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Treating MRSA, lightly

BioPhotonics
Apr 2009
Rebecca C. Jernigan, rebecca.jernigan@laurin.com

OLD WESTBURY, N.Y. – Outbreaks of MRSA (methicillin-resistant Staphylococcus aureus) make the news on a regular basis. While staph infections are very common, the thought of facing an infection that is immune to the antibiotics most often used is frightening. It doesn’t help that the few antibiotics effective against the bacteria are extremely potent and could produce a range of negative side effects. Added to this is the fact that MRSA is no longer solely a “hospital bug” but can be transferred within the community. Recently, it was identified as having been transferred from human to elephant and back again, so it is understandable that people want faster, safer treatments.

Investigators at the New York Institute of Technology have demonstrated the use of 470-nm blue light as a possible treatment for MRSA, using the wavelength to destroy cultured colonies of the bacteria.

SNMRSA.jpg
Photographs show colonies of hospital-acquired MRSA. The number on each plate represents the dose of 470-nm blue light in joules per centimeter squared. Image reprinted with permission from Photomedicine and Laser Surgery, 2009, published by Mary Ann Liebert Inc., New Rochelle, N.Y.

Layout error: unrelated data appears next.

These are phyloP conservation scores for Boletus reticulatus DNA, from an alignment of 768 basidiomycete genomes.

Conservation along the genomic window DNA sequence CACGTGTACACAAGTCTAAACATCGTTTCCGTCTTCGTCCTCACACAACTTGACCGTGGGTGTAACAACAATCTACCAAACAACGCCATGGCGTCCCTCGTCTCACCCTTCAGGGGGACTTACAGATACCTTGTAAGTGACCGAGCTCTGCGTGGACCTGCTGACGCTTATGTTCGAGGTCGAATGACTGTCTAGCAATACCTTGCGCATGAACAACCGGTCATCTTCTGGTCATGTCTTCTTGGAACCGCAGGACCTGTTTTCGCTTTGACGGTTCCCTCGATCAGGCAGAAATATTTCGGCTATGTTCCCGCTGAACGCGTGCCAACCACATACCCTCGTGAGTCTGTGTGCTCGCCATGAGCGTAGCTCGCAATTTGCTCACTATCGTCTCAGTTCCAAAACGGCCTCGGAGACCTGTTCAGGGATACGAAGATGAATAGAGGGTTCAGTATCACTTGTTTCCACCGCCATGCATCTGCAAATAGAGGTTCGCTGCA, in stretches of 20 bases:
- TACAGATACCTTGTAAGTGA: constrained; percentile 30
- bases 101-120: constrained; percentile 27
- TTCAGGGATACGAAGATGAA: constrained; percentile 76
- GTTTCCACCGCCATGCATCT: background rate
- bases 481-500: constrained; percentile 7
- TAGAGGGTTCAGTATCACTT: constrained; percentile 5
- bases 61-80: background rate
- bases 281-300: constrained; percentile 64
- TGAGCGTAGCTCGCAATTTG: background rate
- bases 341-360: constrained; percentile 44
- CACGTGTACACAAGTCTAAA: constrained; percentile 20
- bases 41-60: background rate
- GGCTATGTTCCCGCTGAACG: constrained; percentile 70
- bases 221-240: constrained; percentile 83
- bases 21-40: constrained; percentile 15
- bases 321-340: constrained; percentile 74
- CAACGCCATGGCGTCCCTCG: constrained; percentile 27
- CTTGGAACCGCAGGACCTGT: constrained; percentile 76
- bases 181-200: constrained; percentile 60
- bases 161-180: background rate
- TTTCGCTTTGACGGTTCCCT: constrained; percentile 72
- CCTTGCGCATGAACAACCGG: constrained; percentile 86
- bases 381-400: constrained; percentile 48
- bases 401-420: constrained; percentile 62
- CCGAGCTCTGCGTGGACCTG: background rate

The group had previously demonstrated that 405-nm light could kill MRSA strains grown in culture, but 405-nm light contains a trace of ultraviolet, which can be damaging to human cells. By using 470-nm light, the scientists were able to achieve similar results without exposing their theoretical patients to ultraviolet light.

The researchers grew cultures of both a hospital-acquired strain (IS853) and a community-acquired strain (US300) of MRSA. Half the cultures were irradiated with blue light, while the other half served as controls. More than 90 percent of the bacteria were killed when exposed to a dose of 55 J/cm2 – approximately 30 minutes of exposure to the light.

Chukuka Enwemeka, an investigator involved in the study, said that the finding that MRSA can be destroyed at low dosages of blue light could lead to a practical, inexpensive approach to bacteria treatment and eradication. Light could be used effectively against the common cutaneous or subcutaneous presentation of bacterial illness. The fact that both MRSA strains responded similarly to treatment indicates that the bacteria may not be able to develop a resistance to the approach.


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